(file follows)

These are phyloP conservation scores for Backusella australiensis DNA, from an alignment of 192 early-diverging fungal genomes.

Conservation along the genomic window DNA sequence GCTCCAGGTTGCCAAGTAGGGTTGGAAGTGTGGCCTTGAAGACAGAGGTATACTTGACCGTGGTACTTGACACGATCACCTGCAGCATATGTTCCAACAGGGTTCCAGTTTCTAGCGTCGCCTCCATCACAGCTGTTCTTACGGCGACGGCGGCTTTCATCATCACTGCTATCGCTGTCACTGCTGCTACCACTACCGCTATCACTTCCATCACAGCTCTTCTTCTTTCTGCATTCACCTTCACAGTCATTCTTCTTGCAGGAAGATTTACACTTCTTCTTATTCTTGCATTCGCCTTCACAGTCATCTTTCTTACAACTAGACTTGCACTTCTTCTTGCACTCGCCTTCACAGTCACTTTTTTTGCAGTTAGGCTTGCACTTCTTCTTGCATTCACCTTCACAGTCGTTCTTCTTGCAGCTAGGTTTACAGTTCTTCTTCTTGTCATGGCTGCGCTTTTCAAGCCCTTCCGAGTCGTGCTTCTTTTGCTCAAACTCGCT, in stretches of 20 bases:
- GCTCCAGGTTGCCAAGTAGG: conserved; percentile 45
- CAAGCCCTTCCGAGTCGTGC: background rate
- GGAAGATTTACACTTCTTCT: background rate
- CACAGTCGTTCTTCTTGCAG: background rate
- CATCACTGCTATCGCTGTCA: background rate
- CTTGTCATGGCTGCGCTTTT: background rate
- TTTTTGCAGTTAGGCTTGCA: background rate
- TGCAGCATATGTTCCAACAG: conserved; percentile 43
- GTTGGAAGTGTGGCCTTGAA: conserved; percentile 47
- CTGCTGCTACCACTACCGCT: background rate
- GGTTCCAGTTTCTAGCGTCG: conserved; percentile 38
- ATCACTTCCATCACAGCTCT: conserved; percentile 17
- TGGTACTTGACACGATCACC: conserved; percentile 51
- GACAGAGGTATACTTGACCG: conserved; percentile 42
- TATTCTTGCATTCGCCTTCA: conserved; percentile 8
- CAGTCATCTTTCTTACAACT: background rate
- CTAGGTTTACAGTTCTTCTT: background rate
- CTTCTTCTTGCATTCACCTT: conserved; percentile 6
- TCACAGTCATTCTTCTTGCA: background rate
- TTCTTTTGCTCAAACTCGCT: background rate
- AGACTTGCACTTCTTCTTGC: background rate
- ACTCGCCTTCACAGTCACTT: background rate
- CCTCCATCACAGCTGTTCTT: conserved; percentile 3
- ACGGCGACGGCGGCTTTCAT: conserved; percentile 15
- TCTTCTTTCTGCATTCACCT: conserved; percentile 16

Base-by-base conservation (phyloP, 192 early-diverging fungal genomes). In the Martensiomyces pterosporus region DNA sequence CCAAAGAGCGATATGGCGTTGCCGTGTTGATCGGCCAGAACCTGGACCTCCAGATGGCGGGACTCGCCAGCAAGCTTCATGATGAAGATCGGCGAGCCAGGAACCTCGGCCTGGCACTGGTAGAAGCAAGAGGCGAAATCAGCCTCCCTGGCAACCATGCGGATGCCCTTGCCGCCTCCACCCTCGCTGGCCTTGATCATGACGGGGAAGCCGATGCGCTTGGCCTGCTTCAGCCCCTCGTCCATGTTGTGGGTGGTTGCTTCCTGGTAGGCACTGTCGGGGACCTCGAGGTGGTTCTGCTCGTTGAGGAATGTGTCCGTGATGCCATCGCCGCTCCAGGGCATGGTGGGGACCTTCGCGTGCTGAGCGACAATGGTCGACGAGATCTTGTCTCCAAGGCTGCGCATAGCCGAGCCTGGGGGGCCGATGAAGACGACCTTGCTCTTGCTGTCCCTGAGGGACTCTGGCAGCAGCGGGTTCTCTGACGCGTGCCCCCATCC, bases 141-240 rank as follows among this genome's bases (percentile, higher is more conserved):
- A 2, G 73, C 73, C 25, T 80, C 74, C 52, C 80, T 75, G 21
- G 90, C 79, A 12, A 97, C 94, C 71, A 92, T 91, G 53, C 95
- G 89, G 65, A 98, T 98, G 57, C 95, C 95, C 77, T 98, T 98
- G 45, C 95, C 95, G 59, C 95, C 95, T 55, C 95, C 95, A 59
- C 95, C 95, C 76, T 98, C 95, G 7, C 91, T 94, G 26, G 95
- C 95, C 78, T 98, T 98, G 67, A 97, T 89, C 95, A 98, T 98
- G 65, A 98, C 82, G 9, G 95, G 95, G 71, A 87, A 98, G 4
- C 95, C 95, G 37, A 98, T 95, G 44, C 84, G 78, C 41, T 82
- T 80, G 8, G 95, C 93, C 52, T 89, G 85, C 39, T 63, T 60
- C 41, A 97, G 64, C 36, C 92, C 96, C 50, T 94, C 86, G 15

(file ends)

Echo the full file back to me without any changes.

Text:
These are phyloP conservation scores for Backusella australiensis DNA, from an alignment of 192 early-diverging fungal genomes.

Conservation along the genomic window DNA sequence GCTCCAGGTTGCCAAGTAGGGTTGGAAGTGTGGCCTTGAAGACAGAGGTATACTTGACCGTGGTACTTGACACGATCACCTGCAGCATATGTTCCAACAGGGTTCCAGTTTCTAGCGTCGCCTCCATCACAGCTGTTCTTACGGCGACGGCGGCTTTCATCATCACTGCTATCGCTGTCACTGCTGCTACCACTACCGCTATCACTTCCATCACAGCTCTTCTTCTTTCTGCATTCACCTTCACAGTCATTCTTCTTGCAGGAAGATTTACACTTCTTCTTATTCTTGCATTCGCCTTCACAGTCATCTTTCTTACAACTAGACTTGCACTTCTTCTTGCACTCGCCTTCACAGTCACTTTTTTTGCAGTTAGGCTTGCACTTCTTCTTGCATTCACCTTCACAGTCGTTCTTCTTGCAGCTAGGTTTACAGTTCTTCTTCTTGTCATGGCTGCGCTTTTCAAGCCCTTCCGAGTCGTGCTTCTTTTGCTCAAACTCGCT, in stretches of 20 bases:
- GCTCCAGGTTGCCAAGTAGG: conserved; percentile 45
- CAAGCCCTTCCGAGTCGTGC: background rate
- GGAAGATTTACACTTCTTCT: background rate
- CACAGTCGTTCTTCTTGCAG: background rate
- CATCACTGCTATCGCTGTCA: background rate
- CTTGTCATGGCTGCGCTTTT: background rate
- TTTTTGCAGTTAGGCTTGCA: background rate
- TGCAGCATATGTTCCAACAG: conserved; percentile 43
- GTTGGAAGTGTGGCCTTGAA: conserved; percentile 47
- CTGCTGCTACCACTACCGCT: background rate
- GGTTCCAGTTTCTAGCGTCG: conserved; percentile 38
- ATCACTTCCATCACAGCTCT: conserved; percentile 17
- TGGTACTTGACACGATCACC: conserved; percentile 51
- GACAGAGGTATACTTGACCG: conserved; percentile 42
- TATTCTTGCATTCGCCTTCA: conserved; percentile 8
- CAGTCATCTTTCTTACAACT: background rate
- CTAGGTTTACAGTTCTTCTT: background rate
- CTTCTTCTTGCATTCACCTT: conserved; percentile 6
- TCACAGTCATTCTTCTTGCA: background rate
- TTCTTTTGCTCAAACTCGCT: background rate
- AGACTTGCACTTCTTCTTGC: background rate
- ACTCGCCTTCACAGTCACTT: background rate
- CCTCCATCACAGCTGTTCTT: conserved; percentile 3
- ACGGCGACGGCGGCTTTCAT: conserved; percentile 15
- TCTTCTTTCTGCATTCACCT: conserved; percentile 16

Base-by-base conservation (phyloP, 192 early-diverging fungal genomes). In the Martensiomyces pterosporus region DNA sequence CCAAAGAGCGATATGGCGTTGCCGTGTTGATCGGCCAGAACCTGGACCTCCAGATGGCGGGACTCGCCAGCAAGCTTCATGATGAAGATCGGCGAGCCAGGAACCTCGGCCTGGCACTGGTAGAAGCAAGAGGCGAAATCAGCCTCCCTGGCAACCATGCGGATGCCCTTGCCGCCTCCACCCTCGCTGGCCTTGATCATGACGGGGAAGCCGATGCGCTTGGCCTGCTTCAGCCCCTCGTCCATGTTGTGGGTGGTTGCTTCCTGGTAGGCACTGTCGGGGACCTCGAGGTGGTTCTGCTCGTTGAGGAATGTGTCCGTGATGCCATCGCCGCTCCAGGGCATGGTGGGGACCTTCGCGTGCTGAGCGACAATGGTCGACGAGATCTTGTCTCCAAGGCTGCGCATAGCCGAGCCTGGGGGGCCGATGAAGACGACCTTGCTCTTGCTGTCCCTGAGGGACTCTGGCAGCAGCGGGTTCTCTGACGCGTGCCCCCATCC, bases 141-240 rank as follows among this genome's bases (percentile, higher is more conserved):
- A 2, G 73, C 73, C 25, T 80, C 74, C 52, C 80, T 75, G 21
- G 90, C 79, A 12, A 97, C 94, C 71, A 92, T 91, G 53, C 95
- G 89, G 65, A 98, T 98, G 57, C 95, C 95, C 77, T 98, T 98
- G 45, C 95, C 95, G 59, C 95, C 95, T 55, C 95, C 95, A 59
- C 95, C 95, C 76, T 98, C 95, G 7, C 91, T 94, G 26, G 95
- C 95, C 78, T 98, T 98, G 67, A 97, T 89, C 95, A 98, T 98
- G 65, A 98, C 82, G 9, G 95, G 95, G 71, A 87, A 98, G 4
- C 95, C 95, G 37, A 98, T 95, G 44, C 84, G 78, C 41, T 82
- T 80, G 8, G 95, C 93, C 52, T 89, G 85, C 39, T 63, T 60
- C 41, A 97, G 64, C 36, C 92, C 96, C 50, T 94, C 86, G 15